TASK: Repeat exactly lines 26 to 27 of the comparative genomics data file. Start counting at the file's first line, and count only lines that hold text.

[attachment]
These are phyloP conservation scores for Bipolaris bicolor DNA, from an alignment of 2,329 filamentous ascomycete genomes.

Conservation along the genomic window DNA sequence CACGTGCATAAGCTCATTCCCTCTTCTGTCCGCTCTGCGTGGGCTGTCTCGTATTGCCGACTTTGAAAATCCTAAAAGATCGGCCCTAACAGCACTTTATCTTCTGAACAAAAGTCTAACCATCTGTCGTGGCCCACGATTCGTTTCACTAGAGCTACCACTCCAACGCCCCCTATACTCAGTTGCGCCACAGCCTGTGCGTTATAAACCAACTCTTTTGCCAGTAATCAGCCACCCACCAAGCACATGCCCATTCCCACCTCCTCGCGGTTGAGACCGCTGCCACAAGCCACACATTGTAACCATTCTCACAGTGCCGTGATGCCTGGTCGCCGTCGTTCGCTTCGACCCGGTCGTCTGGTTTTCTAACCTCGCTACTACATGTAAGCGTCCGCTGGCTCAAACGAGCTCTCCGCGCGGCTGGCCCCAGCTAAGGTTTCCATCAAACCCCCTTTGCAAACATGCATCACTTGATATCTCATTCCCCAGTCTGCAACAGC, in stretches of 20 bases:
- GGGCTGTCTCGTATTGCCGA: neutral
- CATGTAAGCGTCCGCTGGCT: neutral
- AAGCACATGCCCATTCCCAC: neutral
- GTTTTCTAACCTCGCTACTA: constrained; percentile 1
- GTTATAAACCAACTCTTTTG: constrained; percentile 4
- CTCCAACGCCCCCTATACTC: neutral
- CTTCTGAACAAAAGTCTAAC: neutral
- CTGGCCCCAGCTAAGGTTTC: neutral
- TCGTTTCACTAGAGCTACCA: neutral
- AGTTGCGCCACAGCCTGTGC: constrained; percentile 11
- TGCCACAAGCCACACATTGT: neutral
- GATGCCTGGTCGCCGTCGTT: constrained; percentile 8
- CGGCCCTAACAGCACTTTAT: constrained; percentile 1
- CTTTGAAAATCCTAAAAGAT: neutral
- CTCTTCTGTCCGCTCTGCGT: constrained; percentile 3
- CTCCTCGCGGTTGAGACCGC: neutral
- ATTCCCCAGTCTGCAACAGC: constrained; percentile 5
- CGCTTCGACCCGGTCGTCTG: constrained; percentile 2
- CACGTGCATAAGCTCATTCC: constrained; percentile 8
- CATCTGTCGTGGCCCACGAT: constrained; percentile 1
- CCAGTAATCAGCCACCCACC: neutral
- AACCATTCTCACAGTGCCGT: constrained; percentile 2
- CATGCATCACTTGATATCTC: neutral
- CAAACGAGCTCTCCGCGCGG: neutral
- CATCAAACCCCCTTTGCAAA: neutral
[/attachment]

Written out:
- CAAACGAGCTCTCCGCGCGG: neutral
- CATCAAACCCCCTTTGCAAA: neutral